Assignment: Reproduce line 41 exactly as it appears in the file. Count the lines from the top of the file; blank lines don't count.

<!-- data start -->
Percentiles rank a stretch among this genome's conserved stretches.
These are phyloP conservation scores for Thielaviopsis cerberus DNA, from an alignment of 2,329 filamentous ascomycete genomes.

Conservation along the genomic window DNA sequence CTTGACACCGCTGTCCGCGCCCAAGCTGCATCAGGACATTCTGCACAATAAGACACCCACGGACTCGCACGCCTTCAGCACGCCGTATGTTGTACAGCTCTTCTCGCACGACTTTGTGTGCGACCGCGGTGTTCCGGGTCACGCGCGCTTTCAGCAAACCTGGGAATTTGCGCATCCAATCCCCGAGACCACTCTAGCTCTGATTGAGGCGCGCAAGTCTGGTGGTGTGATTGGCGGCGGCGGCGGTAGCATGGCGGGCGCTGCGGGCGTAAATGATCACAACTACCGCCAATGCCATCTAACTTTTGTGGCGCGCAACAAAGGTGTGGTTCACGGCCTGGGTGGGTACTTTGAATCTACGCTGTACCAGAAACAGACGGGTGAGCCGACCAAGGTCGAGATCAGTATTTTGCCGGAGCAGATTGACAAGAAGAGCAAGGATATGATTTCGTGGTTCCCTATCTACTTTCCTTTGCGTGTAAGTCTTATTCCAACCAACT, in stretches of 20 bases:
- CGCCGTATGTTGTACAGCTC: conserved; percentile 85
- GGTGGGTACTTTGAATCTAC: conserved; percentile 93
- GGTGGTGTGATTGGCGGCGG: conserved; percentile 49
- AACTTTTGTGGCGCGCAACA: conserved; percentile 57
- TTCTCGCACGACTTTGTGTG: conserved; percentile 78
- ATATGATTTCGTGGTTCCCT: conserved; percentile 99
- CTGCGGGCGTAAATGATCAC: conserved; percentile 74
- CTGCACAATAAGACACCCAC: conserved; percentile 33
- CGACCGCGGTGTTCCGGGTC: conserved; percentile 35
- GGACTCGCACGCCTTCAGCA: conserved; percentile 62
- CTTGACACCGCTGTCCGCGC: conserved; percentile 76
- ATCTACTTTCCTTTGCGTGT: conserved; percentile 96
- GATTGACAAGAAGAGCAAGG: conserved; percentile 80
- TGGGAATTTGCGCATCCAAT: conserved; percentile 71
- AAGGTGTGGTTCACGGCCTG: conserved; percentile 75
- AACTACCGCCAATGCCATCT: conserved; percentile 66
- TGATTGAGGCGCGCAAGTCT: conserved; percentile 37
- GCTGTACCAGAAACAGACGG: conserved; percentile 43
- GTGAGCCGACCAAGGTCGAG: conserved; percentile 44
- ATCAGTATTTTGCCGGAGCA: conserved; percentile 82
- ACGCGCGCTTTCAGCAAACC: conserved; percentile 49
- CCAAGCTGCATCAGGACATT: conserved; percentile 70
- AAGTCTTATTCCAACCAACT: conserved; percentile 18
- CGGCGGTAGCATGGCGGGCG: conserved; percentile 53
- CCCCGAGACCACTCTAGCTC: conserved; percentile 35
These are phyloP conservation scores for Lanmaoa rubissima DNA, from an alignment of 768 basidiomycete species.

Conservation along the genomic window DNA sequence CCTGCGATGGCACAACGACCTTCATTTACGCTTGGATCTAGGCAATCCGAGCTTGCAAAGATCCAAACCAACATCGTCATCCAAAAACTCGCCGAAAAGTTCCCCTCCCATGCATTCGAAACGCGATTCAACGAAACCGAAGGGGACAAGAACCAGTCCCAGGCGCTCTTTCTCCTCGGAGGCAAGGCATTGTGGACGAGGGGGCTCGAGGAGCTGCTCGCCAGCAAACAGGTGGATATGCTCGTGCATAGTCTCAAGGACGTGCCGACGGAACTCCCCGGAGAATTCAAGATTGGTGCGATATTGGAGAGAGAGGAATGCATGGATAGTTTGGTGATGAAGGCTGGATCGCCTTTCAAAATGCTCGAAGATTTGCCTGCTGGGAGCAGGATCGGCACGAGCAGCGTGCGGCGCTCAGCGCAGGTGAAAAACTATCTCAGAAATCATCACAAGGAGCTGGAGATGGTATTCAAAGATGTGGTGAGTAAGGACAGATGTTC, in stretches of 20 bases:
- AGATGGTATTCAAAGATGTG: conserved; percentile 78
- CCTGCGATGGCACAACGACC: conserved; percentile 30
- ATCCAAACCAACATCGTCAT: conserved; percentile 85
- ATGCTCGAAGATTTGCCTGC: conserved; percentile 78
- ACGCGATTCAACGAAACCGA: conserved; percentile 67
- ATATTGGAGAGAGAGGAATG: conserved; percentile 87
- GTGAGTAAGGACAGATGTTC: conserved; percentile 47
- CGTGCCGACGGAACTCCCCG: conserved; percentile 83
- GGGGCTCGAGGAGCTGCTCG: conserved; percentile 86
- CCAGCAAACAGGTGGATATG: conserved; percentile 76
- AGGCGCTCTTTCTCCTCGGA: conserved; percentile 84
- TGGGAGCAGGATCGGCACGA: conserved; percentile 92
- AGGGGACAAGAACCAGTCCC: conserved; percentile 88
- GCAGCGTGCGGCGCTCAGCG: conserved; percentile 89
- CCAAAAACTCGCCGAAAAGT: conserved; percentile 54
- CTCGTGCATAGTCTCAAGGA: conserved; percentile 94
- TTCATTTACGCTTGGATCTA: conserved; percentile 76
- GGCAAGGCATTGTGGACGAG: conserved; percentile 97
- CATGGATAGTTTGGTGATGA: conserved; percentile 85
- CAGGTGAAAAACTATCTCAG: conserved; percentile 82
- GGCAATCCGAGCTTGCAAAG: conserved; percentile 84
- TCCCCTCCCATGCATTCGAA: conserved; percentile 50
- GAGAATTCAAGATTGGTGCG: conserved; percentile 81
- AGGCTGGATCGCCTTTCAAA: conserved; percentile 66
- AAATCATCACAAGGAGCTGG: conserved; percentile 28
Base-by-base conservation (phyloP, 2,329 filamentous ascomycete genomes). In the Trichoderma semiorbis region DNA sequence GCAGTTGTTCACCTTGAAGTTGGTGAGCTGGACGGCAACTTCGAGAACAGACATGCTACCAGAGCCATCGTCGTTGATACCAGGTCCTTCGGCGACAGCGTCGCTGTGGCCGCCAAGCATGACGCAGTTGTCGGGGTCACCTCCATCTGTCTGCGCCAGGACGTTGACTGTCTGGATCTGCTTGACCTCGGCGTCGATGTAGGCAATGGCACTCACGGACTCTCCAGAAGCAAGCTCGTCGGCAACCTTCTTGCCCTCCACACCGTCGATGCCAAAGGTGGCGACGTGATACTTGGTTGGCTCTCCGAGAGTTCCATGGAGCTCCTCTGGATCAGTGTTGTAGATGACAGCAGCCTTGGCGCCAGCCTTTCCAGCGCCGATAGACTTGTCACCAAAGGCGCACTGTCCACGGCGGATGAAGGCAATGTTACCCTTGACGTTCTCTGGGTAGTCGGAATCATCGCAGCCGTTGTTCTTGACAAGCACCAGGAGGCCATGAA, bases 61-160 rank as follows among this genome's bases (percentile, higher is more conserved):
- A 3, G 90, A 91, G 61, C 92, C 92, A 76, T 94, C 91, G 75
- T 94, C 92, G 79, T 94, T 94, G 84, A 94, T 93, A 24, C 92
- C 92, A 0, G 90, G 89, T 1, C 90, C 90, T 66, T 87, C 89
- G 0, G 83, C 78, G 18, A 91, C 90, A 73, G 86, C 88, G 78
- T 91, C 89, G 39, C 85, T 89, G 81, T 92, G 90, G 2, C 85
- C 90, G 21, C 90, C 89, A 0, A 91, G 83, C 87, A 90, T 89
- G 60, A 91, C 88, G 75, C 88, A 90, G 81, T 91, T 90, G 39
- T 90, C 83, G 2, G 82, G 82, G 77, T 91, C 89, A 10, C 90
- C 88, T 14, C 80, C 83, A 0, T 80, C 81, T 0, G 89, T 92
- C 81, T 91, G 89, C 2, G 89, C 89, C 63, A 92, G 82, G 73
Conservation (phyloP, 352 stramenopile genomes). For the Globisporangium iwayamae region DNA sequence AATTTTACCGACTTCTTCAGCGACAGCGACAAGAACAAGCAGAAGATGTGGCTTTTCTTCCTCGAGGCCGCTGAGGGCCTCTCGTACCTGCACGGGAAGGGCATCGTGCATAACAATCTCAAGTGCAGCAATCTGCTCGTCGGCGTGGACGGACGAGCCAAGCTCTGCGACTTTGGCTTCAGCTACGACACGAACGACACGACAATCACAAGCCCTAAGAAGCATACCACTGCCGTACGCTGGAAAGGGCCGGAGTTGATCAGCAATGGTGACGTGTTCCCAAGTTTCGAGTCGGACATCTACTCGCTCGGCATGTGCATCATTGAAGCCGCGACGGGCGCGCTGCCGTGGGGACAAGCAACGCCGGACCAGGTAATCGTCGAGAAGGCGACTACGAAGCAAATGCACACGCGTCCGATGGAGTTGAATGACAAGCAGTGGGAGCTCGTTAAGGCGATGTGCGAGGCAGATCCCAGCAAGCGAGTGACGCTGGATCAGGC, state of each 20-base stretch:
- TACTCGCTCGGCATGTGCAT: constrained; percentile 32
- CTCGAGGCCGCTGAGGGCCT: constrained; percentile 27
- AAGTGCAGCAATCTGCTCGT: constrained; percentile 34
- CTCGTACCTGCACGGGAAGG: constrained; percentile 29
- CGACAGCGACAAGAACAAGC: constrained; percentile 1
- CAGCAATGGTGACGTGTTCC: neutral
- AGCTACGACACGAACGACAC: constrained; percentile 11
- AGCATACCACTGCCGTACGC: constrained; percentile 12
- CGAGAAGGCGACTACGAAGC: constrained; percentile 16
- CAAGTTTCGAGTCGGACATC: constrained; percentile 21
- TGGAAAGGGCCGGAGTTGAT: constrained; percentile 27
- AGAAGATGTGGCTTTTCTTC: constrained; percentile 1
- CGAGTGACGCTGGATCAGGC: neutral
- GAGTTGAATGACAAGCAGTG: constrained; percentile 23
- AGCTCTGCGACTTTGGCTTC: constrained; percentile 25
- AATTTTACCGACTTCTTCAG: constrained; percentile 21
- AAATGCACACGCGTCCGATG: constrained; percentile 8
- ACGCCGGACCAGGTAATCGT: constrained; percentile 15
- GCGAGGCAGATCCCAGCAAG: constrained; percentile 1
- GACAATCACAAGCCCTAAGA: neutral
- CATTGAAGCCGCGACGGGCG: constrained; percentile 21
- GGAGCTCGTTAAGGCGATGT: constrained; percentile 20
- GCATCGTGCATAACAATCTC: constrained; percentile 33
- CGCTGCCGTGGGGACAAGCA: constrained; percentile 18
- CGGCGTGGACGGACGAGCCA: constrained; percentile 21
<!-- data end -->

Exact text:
- AGGCGCTCTTTCTCCTCGGA: conserved; percentile 84